May 31 2014
- London Asian film festival starts tomorrow (June 1)
- Two leading directors in attendance
- Special tribute to Bollywood icon Yash Chopra
- Celebration too of ‘genius’ of Rituparno Ghosh
AN ECLECTIC selection of films, two masterclasses with leading Indian directors and individual tributes to iconic Bollywood director Yash Chopra and art fave Rituparno Ghosh, make up this year’s London Asian Film Festival (LAFF).
It all starts on Sunday (June 1) with a European premiere of “Lakshmi”, a real-life tale turned feature film of a 14-year-old girl abducted from Andhra Pradesh, and sold into prostitution before escaping and testifying against her captors.
“Even though it is hard-hitting, it has the feel-good factor,” Dr Pushpinder Chowdhry, founder of LAFF told www.asianculturevulture.com. “It shows how she got away and the story is uplifting. It is also about courage – about people who have managed to get away and how difficult it is to do that.”
The film, made by director Nagesh Kukunoor, also has a new urgency about it considering the recent rape and murder of two girls in Uttar Pradesh.
Kukunoor, whose films straddle the Bollywood-independent sector in India, burst onto the scene with “Hyderabad Blues” (1998), a tale about an American university educated Indian coming back for an arranged marriage. Its natural comedy and quiet direction went down well.
Another of Kukunoor’s India box office smashes was “Iqbal” (2005), about a deaf and mute youngster who loves cricket and recruits a former star, battling alcoholism, to help him.
The US-trained chemical engineer turned filmmaker will participate in an eagerly anticipated Q&A after “Lakshmi“. The film is supported by charities, Oxfam and Asian Circle.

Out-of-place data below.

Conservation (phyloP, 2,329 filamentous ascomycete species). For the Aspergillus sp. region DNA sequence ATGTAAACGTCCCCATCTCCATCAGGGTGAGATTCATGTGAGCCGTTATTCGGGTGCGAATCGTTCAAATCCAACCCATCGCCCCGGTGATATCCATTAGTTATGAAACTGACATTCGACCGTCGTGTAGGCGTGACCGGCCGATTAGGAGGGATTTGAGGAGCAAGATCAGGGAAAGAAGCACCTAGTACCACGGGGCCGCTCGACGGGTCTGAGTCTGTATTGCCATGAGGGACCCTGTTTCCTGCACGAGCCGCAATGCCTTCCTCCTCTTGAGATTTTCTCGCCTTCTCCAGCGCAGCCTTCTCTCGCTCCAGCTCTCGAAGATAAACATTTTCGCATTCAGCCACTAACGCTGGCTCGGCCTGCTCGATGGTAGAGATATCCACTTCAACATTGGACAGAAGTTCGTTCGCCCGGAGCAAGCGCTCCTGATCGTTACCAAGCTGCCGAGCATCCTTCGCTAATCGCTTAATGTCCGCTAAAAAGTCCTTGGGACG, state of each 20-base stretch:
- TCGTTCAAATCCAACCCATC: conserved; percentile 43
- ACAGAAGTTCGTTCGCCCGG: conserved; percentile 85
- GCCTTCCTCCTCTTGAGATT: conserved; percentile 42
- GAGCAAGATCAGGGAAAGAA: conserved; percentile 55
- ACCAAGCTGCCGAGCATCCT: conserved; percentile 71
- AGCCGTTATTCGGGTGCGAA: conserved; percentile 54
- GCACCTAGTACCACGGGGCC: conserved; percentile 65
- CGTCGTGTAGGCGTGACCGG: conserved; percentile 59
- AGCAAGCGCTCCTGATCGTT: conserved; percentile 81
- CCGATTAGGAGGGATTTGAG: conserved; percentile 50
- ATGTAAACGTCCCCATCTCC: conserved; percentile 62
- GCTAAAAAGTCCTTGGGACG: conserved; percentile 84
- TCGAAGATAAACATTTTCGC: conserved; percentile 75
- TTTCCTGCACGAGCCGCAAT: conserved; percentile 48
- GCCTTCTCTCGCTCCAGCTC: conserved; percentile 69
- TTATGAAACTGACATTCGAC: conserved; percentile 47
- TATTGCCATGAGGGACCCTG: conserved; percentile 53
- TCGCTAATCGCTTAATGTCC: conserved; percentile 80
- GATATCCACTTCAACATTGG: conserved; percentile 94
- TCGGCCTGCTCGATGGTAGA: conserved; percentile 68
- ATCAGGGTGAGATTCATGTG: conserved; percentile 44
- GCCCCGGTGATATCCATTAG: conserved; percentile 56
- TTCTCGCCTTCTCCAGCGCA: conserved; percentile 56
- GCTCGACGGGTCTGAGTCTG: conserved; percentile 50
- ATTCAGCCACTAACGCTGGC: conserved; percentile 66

“He wrote the script, directed and (acted) produced it and he is going to talk about what made him take on a subject like this. It’s very skilfully directed,” added Dr Chowdhry.
There will be a chance for students and film buffs to quiz Kukunoor more deeply on Wednesday (June 4) at Watermans in Brentford following the screenings of the eight short films in competition.
One of the undoubted highlights of the festival will be the “Remembering Yash Chopra” evening at BAFTA in Piccadilly, London, next Saturday (June 7).
Chopra, often referred to as the king of Bollywood romance and who died in 2012, will be remembered by his wife Pam in discussion with academic and UK Bollywood Professor Rachel Dwyer, who has also written a biography of one of India’s most successful and prolific moviemakers.
Chowdhry said: “It is from the woman beside the man who made great films – it will be a personal and intimate portrait. She is a very talented person in her own right.”
A playback singer and film costume designer, she will give a very special perspective one of the giants of Bollywood movies.
On the same bill will be star actor Anupam Kher (best known to non-Bollywood audiences as the father of Jess in the hit film, “Bend it Like Beckham” (2002).